Shozo Sasahara won his Olympic gold medal in Melbourne ©UWW

Japan's oldest Olympic champion Shozo Sasahara has been hailed as "a pioneer of wrestling techniques" after his death aged 93.

Sasahara won gold at the 1956 Melbourne Olympics in the freestyle featherweight division, and later became a distinguished coach and administrator.

"He was always a leader in the sports world with ideas and actions that were ahead of the times," Japan Wrestling Federation (JWF) President Hideaki Tomiyama said in a statement.

"As a wrestler, he was adored by many people from around the world as a pioneer of techniques, it is sad not only for wrestling, but the sports world."

Sasahara became known for the use of his legs during a contest.

At the time the move was known as "Sasahara's leg scissors" and was later described as a "grapevine".

Sasahara took up judo while at school in Yamagata, and started wrestling when he enrolled at Chuo University.

He began to learn English and later found a job at one of the United States military bases in post-war Japan, where he was able to improve his linguistic skills further.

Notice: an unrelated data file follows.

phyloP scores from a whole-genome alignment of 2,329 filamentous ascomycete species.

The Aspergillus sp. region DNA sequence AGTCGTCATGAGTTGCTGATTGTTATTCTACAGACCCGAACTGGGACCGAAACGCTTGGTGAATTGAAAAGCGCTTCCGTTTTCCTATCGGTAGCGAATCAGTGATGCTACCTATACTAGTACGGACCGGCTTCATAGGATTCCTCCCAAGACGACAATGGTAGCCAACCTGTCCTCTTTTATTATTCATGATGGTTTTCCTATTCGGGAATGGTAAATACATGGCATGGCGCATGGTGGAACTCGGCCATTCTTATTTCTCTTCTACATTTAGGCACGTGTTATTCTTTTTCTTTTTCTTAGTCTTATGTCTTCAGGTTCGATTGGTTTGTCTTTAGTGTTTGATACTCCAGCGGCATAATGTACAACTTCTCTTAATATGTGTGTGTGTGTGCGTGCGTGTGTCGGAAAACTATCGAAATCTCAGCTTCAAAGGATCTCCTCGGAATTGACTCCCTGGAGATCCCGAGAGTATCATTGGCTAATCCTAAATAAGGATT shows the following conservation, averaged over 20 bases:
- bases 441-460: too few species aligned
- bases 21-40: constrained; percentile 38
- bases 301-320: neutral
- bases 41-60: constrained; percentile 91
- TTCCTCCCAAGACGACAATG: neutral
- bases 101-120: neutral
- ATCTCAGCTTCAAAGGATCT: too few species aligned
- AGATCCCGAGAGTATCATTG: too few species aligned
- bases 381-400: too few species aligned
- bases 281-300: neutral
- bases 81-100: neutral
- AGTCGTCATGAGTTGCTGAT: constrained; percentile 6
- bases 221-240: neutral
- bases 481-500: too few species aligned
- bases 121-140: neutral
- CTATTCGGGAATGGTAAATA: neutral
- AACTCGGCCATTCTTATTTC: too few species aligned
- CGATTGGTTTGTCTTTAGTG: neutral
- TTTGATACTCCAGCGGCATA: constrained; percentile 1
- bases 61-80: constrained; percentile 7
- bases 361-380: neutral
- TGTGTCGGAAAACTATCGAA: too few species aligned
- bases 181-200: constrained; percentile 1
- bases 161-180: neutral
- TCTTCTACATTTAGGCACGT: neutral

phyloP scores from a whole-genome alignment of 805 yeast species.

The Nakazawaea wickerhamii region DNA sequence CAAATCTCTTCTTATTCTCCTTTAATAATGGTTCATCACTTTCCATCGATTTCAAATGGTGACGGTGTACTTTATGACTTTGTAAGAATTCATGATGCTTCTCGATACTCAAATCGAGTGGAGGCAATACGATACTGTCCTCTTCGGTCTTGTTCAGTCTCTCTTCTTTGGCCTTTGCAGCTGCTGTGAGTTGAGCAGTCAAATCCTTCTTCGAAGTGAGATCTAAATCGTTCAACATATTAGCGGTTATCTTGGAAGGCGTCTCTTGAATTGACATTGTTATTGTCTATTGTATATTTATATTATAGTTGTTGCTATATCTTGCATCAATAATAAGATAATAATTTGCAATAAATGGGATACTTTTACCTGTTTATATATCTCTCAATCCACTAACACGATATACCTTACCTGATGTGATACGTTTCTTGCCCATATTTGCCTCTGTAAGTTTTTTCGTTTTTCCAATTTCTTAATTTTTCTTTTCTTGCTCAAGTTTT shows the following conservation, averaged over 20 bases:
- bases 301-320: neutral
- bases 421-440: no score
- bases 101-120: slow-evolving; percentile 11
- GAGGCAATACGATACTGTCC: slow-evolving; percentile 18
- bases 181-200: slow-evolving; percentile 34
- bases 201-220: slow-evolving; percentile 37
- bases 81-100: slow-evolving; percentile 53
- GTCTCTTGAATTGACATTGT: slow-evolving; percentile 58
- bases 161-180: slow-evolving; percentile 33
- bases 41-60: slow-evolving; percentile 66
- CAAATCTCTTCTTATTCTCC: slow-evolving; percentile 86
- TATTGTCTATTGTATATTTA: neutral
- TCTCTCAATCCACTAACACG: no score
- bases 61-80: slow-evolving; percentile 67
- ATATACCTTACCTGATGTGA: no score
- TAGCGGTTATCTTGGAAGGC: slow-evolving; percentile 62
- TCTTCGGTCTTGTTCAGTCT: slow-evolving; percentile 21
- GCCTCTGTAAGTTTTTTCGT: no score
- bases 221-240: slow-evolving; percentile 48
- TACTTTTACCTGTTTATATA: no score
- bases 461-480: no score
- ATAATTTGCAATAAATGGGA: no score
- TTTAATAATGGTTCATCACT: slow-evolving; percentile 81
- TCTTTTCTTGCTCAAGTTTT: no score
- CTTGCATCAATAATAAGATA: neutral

He became a keen student of wrestling and took inspiration from Shohachi Ishii - Japan's first Olympic wrestling champion in 1952.

Sasahara won the National Collegiate Championship in 1953 and also took the All-Japan title in the same year.

In 1954, when the World Championships were held in Tokyo, Sasahara defeated Olympic champion Bayram Şit of Turkey to win the gold medal.

As a result of this victory, Sasahara went to the 1956 Melbourne Olympics as favourite for gold.

He was selected to carry the Japanese flag at the Opening Ceremony and when competition began he beat Şit again.

The Japanese grappler made sure of the gold medal with victory over Joseph Mewis of Belgium.

Sasahara retired from the sport with exactly 200 victories to his name, and later became a power behind the scenes.

He was appointed performance director for the Japanese team which won five gold medals at the 1964 Olympics in Mexico.

Away from the mats he forged a business career and was said to be the first to import sports drinks into Japan, which helped him become a pioneer in sports nutrition and conditioning.

Sasahara became an administrator with the International Amateur Wrestling Federation and served as a director for 21 years.

He was also a vice-president of the organisation and led the JWF as its President from 1989 to 2003.

Other roles included vice-president of the Japanese Olympic Committee and, in 1995, he was awarded the Olympic Order in silver.

Outside of wrestling, he was credited with devising the sport of bound tennis.

When the 1998 Winter Olympics were held in Nagano, Sasahara was chosen to be Mayor of the Athletes' Village.

He suffered a stroke in 2014, but, in one of his final public appearances in 2018, he donated his Olympic gold medal to his old school.